Combining Images
  by Dennis Wilkins


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Picture Window and Picture Window Pro provides a very flexible set of functions for combining images that can be used to make panoramas. The Composite transformation has a number of alignment features that enable “splicing” images that do not line up perfectly. When making a panorama, the rotation of the camera causes a change in image perspective. There are a number of automated panorama programs on the market that attempt to correct the perspective and blend each successive image to make a seamless whole. I own a couple of these programs, and have tested a few more, and they generally work pretty well if you rotate the camera through the nodal point of its lens. But I have found in some cases, even using nodal rotation, they cannot seem to make a clean blend. And since they typically use a “lap-dissolve” with the processed image fading gradually from one input image to the next, the results can be less than desirable.

Picture Window and Picture Window Pro will not automatically stitch two or more images together, but the extensive control provided for alignment and even perspective control when combining images makes stitching panoramas easy and more precise than most automated stitching programs.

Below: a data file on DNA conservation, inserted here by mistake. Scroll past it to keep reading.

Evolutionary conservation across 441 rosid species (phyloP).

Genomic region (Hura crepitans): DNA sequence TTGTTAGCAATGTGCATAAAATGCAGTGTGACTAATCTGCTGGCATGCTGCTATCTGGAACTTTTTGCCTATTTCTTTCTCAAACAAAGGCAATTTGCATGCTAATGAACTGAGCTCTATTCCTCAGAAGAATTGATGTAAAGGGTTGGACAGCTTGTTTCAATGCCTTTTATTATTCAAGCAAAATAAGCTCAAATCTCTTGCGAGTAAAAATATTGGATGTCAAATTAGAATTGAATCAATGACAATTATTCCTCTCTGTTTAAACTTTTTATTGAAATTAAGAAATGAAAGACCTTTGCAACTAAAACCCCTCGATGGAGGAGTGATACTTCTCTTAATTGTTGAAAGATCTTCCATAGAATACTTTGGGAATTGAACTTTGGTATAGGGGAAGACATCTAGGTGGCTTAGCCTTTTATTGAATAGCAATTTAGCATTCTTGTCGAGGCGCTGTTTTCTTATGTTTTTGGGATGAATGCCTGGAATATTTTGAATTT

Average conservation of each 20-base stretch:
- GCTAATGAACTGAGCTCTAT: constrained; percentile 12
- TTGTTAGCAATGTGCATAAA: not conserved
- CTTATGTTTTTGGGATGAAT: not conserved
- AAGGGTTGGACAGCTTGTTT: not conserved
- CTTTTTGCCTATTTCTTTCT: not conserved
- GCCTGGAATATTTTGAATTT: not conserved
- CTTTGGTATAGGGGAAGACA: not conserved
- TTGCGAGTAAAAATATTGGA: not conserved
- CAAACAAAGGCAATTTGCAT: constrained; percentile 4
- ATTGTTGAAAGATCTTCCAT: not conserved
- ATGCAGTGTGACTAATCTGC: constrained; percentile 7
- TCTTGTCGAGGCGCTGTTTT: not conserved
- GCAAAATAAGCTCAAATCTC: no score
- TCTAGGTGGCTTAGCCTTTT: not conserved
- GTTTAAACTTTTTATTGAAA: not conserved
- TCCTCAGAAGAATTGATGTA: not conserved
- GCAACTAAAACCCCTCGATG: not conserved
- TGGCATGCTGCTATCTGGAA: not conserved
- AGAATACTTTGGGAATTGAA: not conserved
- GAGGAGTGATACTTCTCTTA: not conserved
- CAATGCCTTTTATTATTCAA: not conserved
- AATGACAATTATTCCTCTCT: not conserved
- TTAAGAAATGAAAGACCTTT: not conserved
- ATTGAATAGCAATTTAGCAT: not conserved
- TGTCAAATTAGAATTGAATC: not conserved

Stitching provides more than just making wider angle shots . . . it also increases the pixel count of an image. Stitching only two images together from a three megapixel camera can make a five megapixel image with about 20% overlap. And Picture Window doesn’t really require any overlap, although you need enough to see how to align the two images.

The shots below were made in the eastern Colorado plains, of a landmark called the West Pawnee Butte. This butte was a major signpost for the early pioneers traveling west. These shots were made right after sunrise one morning, with the camera set to manual exposure so that there would be no shift in density from one image to the next.

Panorama 1   Panorama 2   Panorama 3

This is not the usual “left to right pan” but is a vertical pan. Before stitching these images together, we need an image window that has a space large enough for the combined three images. The width is known (3008 pixels in each case), but the resulting height will be less than three times the 2000 pixel height of each image because there is considerable overlap. Overlap was used here in order to enable a couple of automatic panorama programs to process this image – neither one produced an image as “clean” as Picture Window, and both required a lot of manual adjustments and clean-up work. Overall, they took as long to complete the panorama as it took me using Picture Window.

The first order of business is to create a new window, 3008 pixels wide by about 4800 pixels tall, more than enough to include the height. This is easy to do . . .